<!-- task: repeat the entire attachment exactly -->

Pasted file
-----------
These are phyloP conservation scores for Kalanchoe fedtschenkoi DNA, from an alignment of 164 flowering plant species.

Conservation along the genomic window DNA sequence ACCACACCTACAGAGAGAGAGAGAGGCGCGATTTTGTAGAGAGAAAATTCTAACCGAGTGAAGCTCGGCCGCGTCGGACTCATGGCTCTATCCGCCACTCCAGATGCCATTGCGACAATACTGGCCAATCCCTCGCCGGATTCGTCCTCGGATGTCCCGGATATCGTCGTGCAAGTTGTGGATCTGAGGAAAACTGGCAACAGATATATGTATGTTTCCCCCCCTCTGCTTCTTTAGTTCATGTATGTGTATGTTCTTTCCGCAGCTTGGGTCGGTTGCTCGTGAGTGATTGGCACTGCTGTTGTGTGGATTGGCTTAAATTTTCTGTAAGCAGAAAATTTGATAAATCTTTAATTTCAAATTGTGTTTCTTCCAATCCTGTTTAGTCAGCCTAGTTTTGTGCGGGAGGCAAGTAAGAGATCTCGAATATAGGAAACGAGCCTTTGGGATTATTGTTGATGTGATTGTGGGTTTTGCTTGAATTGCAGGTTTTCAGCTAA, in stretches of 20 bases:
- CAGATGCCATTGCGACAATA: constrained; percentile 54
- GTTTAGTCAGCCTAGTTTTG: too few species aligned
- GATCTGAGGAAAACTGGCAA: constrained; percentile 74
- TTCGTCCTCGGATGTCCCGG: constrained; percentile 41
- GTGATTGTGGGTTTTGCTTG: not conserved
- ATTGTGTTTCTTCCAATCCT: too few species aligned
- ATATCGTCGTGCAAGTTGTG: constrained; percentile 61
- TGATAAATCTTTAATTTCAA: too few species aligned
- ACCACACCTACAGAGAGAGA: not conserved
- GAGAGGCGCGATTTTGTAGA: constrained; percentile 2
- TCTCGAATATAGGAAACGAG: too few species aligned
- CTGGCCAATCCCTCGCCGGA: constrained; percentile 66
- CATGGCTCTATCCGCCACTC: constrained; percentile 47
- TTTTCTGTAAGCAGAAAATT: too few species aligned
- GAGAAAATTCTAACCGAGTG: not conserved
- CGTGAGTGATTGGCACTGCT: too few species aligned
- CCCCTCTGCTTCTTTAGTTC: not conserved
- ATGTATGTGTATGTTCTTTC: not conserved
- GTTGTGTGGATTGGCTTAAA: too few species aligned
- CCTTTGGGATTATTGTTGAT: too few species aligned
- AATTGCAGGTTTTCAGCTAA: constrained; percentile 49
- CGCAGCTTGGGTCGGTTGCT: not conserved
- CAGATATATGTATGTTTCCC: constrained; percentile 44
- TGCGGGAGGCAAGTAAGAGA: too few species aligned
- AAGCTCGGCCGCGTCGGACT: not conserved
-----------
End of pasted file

These are phyloP conservation scores for Kalanchoe fedtschenkoi DNA, from an alignment of 164 flowering plant species.

Conservation along the genomic window DNA sequence ACCACACCTACAGAGAGAGAGAGAGGCGCGATTTTGTAGAGAGAAAATTCTAACCGAGTGAAGCTCGGCCGCGTCGGACTCATGGCTCTATCCGCCACTCCAGATGCCATTGCGACAATACTGGCCAATCCCTCGCCGGATTCGTCCTCGGATGTCCCGGATATCGTCGTGCAAGTTGTGGATCTGAGGAAAACTGGCAACAGATATATGTATGTTTCCCCCCCTCTGCTTCTTTAGTTCATGTATGTGTATGTTCTTTCCGCAGCTTGGGTCGGTTGCTCGTGAGTGATTGGCACTGCTGTTGTGTGGATTGGCTTAAATTTTCTGTAAGCAGAAAATTTGATAAATCTTTAATTTCAAATTGTGTTTCTTCCAATCCTGTTTAGTCAGCCTAGTTTTGTGCGGGAGGCAAGTAAGAGATCTCGAATATAGGAAACGAGCCTTTGGGATTATTGTTGATGTGATTGTGGGTTTTGCTTGAATTGCAGGTTTTCAGCTAA, in stretches of 20 bases:
- CAGATGCCATTGCGACAATA: constrained; percentile 54
- GTTTAGTCAGCCTAGTTTTG: too few species aligned
- GATCTGAGGAAAACTGGCAA: constrained; percentile 74
- TTCGTCCTCGGATGTCCCGG: constrained; percentile 41
- GTGATTGTGGGTTTTGCTTG: not conserved
- ATTGTGTTTCTTCCAATCCT: too few species aligned
- ATATCGTCGTGCAAGTTGTG: constrained; percentile 61
- TGATAAATCTTTAATTTCAA: too few species aligned
- ACCACACCTACAGAGAGAGA: not conserved
- GAGAGGCGCGATTTTGTAGA: constrained; percentile 2
- TCTCGAATATAGGAAACGAG: too few species aligned
- CTGGCCAATCCCTCGCCGGA: constrained; percentile 66
- CATGGCTCTATCCGCCACTC: constrained; percentile 47
- TTTTCTGTAAGCAGAAAATT: too few species aligned
- GAGAAAATTCTAACCGAGTG: not conserved
- CGTGAGTGATTGGCACTGCT: too few species aligned
- CCCCTCTGCTTCTTTAGTTC: not conserved
- ATGTATGTGTATGTTCTTTC: not conserved
- GTTGTGTGGATTGGCTTAAA: too few species aligned
- CCTTTGGGATTATTGTTGAT: too few species aligned
- AATTGCAGGTTTTCAGCTAA: constrained; percentile 49
- CGCAGCTTGGGTCGGTTGCT: not conserved
- CAGATATATGTATGTTTCCC: constrained; percentile 44
- TGCGGGAGGCAAGTAAGAGA: too few species aligned
- AAGCTCGGCCGCGTCGGACT: not conserved